Return on Equity
The Return on Equity is rather similar to the return on assets. This time, however, the Return on Equity specifically focuses on the return of one group of the business’ financers, the common stockholders (the owners of the business).
The ratio is expressed as a percentage and represents the return that the business has generated using the funds that the owners have put invested in the business, as well as the retained earnings of the business (which are also claimed as stockholder funds).
As with the return on assets, the Return on Equity is a direct performance indicator over time and between businesses.
There is also unique relationship between the Return on Equity and the return on assets. If the Return on Equity is higher than the return on assets then this means that the business is successfully leveraging borrowed funds. Leverage, or gearing, is using borrowed funds to ‘lever’ your results. That is, you can achieve higher returns than would be possible from funding the business from retained earnings or from the business’ earnings in general. Note: while it can magnify (‘lever’) the results positively, it can also magnify the results negatively if things go bad. Leverage is a double-edged sword.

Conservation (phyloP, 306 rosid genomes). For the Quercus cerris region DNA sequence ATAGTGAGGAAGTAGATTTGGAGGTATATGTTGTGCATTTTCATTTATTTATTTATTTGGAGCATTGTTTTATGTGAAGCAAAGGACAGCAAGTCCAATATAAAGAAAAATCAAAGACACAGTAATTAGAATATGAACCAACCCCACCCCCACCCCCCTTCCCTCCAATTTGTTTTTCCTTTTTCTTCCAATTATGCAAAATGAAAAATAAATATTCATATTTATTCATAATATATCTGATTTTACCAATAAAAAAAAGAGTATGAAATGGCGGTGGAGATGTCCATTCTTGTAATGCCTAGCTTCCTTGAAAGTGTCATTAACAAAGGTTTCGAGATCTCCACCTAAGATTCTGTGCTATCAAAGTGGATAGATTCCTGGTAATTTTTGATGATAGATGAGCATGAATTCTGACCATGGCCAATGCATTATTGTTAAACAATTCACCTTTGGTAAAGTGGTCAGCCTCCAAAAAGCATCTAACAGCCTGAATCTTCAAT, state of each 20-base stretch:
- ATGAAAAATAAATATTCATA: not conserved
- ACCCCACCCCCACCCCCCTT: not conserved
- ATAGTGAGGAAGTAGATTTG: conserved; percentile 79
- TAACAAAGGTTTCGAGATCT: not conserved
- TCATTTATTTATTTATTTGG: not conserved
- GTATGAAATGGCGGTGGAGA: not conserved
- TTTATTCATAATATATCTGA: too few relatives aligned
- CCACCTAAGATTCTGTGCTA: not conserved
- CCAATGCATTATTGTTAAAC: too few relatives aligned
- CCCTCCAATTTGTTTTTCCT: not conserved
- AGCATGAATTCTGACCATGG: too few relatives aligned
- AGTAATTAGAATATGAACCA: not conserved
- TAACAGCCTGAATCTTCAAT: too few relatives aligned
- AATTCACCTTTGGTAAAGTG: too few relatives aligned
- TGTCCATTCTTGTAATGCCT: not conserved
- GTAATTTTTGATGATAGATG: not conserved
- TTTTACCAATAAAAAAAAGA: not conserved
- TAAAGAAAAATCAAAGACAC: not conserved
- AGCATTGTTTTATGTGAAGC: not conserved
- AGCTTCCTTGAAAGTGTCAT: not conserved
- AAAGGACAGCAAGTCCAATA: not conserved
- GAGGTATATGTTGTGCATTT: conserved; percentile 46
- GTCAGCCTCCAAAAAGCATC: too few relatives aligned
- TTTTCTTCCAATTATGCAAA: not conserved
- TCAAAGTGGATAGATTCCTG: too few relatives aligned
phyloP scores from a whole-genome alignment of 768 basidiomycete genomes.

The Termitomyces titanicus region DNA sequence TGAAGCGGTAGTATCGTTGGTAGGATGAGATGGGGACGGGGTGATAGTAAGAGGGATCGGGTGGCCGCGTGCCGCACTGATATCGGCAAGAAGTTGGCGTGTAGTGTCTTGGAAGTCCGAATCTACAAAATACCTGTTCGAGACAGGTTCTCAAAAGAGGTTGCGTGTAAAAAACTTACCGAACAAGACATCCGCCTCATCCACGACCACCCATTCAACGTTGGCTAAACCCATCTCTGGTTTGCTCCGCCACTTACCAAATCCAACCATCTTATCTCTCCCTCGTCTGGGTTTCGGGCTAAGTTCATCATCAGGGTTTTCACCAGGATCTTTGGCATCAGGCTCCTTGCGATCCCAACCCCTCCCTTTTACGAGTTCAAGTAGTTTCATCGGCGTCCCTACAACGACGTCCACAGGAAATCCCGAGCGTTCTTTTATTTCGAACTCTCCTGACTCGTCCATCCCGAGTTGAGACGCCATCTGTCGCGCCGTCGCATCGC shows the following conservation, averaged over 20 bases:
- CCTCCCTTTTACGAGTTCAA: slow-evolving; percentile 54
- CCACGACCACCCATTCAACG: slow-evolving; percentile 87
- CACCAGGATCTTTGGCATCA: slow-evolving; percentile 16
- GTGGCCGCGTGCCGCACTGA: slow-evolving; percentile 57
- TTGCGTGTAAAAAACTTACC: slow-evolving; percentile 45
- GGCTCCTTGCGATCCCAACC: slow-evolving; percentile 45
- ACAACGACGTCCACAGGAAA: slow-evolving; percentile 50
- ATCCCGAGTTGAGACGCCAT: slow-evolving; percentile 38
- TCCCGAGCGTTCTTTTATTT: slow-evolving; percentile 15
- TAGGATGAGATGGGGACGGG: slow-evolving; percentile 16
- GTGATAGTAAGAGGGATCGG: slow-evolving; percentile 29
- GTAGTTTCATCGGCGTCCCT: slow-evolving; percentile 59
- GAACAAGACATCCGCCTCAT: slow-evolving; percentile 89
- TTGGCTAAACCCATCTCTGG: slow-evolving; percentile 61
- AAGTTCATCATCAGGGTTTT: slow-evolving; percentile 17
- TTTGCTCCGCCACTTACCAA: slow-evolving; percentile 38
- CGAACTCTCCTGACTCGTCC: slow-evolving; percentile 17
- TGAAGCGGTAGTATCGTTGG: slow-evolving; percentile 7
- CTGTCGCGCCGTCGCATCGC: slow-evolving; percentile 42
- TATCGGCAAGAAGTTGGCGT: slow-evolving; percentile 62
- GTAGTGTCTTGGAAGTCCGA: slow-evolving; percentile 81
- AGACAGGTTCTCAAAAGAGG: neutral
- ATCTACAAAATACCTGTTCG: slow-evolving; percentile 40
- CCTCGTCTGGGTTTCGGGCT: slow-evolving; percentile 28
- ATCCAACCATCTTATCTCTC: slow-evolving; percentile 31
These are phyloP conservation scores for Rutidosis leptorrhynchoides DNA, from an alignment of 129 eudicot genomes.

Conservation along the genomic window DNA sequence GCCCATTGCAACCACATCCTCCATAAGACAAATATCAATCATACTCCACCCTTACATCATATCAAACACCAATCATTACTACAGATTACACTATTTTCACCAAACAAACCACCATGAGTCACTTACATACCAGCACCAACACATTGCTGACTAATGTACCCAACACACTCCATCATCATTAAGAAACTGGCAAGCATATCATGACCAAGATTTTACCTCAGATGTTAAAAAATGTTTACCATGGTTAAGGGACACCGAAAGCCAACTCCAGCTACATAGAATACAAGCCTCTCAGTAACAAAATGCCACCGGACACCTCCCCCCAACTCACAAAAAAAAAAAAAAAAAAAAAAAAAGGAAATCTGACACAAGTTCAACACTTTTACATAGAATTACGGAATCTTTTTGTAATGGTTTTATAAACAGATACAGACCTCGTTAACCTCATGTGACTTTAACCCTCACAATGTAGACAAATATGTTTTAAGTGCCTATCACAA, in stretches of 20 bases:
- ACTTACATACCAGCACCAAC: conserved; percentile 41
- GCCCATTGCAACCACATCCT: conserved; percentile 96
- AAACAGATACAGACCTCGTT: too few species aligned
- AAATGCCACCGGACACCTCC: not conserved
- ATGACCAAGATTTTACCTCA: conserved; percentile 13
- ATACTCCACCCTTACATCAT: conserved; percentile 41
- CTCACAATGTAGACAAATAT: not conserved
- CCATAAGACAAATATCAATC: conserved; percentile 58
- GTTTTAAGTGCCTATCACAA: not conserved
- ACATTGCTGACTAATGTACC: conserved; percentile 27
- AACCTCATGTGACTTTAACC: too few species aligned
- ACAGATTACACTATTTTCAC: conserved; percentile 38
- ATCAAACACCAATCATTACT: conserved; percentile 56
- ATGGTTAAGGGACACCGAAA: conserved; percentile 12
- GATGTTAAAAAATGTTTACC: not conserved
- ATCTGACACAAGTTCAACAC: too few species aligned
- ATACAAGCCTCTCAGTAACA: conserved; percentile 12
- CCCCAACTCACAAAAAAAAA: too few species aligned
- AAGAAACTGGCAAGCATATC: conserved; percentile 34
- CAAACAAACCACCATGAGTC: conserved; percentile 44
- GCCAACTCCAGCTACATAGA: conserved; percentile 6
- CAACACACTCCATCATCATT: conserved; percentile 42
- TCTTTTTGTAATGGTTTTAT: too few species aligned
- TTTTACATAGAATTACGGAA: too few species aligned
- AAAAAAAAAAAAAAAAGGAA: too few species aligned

A Return on Equity of 29% means for every dollar of stockholder funds, the business is returning 29%, or 29 cents, of profit for the stockholders (the owners).
Return on Equity Calculator
The calculator asks for:
Net Income, which is found on the income statement.
Preference Dividends, which are generally found on the income statement.
Common Stockholder Equity at the Start of Period, which is found on the previous balance sheet.
Common Stockholder Equity at the End of Period, which is found on the current balance sheet.
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